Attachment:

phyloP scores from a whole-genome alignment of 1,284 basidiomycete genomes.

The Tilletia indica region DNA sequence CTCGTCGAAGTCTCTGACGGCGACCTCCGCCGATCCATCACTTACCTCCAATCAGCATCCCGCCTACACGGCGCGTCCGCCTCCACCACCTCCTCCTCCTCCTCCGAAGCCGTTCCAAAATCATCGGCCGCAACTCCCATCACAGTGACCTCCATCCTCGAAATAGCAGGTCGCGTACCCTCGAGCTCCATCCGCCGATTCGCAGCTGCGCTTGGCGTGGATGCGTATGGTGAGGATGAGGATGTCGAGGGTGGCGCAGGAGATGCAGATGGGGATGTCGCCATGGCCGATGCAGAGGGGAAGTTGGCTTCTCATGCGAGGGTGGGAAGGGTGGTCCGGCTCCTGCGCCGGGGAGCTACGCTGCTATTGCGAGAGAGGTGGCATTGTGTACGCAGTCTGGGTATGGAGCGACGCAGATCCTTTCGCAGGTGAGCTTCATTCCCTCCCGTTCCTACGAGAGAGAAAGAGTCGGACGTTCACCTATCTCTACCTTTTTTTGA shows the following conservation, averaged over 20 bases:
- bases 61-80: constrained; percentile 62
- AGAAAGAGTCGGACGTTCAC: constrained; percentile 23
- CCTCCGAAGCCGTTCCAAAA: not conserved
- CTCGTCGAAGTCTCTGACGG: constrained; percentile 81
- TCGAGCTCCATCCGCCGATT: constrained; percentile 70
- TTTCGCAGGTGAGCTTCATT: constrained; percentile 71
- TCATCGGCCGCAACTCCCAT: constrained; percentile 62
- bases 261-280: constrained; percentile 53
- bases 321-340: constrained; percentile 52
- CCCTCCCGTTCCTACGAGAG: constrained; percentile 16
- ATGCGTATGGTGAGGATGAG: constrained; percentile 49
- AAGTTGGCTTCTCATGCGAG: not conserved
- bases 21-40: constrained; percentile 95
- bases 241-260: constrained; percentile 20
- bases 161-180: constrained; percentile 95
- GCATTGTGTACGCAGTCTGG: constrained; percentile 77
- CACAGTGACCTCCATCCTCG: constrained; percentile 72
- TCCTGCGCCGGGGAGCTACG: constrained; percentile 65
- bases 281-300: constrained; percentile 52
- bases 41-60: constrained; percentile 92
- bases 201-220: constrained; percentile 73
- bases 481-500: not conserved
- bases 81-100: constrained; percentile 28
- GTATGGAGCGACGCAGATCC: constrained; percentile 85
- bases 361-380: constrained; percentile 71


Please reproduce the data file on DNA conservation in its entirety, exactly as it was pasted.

phyloP scores from a whole-genome alignment of 1,284 basidiomycete genomes.

The Tilletia indica region DNA sequence CTCGTCGAAGTCTCTGACGGCGACCTCCGCCGATCCATCACTTACCTCCAATCAGCATCCCGCCTACACGGCGCGTCCGCCTCCACCACCTCCTCCTCCTCCTCCGAAGCCGTTCCAAAATCATCGGCCGCAACTCCCATCACAGTGACCTCCATCCTCGAAATAGCAGGTCGCGTACCCTCGAGCTCCATCCGCCGATTCGCAGCTGCGCTTGGCGTGGATGCGTATGGTGAGGATGAGGATGTCGAGGGTGGCGCAGGAGATGCAGATGGGGATGTCGCCATGGCCGATGCAGAGGGGAAGTTGGCTTCTCATGCGAGGGTGGGAAGGGTGGTCCGGCTCCTGCGCCGGGGAGCTACGCTGCTATTGCGAGAGAGGTGGCATTGTGTACGCAGTCTGGGTATGGAGCGACGCAGATCCTTTCGCAGGTGAGCTTCATTCCCTCCCGTTCCTACGAGAGAGAAAGAGTCGGACGTTCACCTATCTCTACCTTTTTTTGA shows the following conservation, averaged over 20 bases:
- bases 61-80: constrained; percentile 62
- AGAAAGAGTCGGACGTTCAC: constrained; percentile 23
- CCTCCGAAGCCGTTCCAAAA: not conserved
- CTCGTCGAAGTCTCTGACGG: constrained; percentile 81
- TCGAGCTCCATCCGCCGATT: constrained; percentile 70
- TTTCGCAGGTGAGCTTCATT: constrained; percentile 71
- TCATCGGCCGCAACTCCCAT: constrained; percentile 62
- bases 261-280: constrained; percentile 53
- bases 321-340: constrained; percentile 52
- CCCTCCCGTTCCTACGAGAG: constrained; percentile 16
- ATGCGTATGGTGAGGATGAG: constrained; percentile 49
- AAGTTGGCTTCTCATGCGAG: not conserved
- bases 21-40: constrained; percentile 95
- bases 241-260: constrained; percentile 20
- bases 161-180: constrained; percentile 95
- GCATTGTGTACGCAGTCTGG: constrained; percentile 77
- CACAGTGACCTCCATCCTCG: constrained; percentile 72
- TCCTGCGCCGGGGAGCTACG: constrained; percentile 65
- bases 281-300: constrained; percentile 52
- bases 41-60: constrained; percentile 92
- bases 201-220: constrained; percentile 73
- bases 481-500: not conserved
- bases 81-100: constrained; percentile 28
- GTATGGAGCGACGCAGATCC: constrained; percentile 85
- bases 361-380: constrained; percentile 71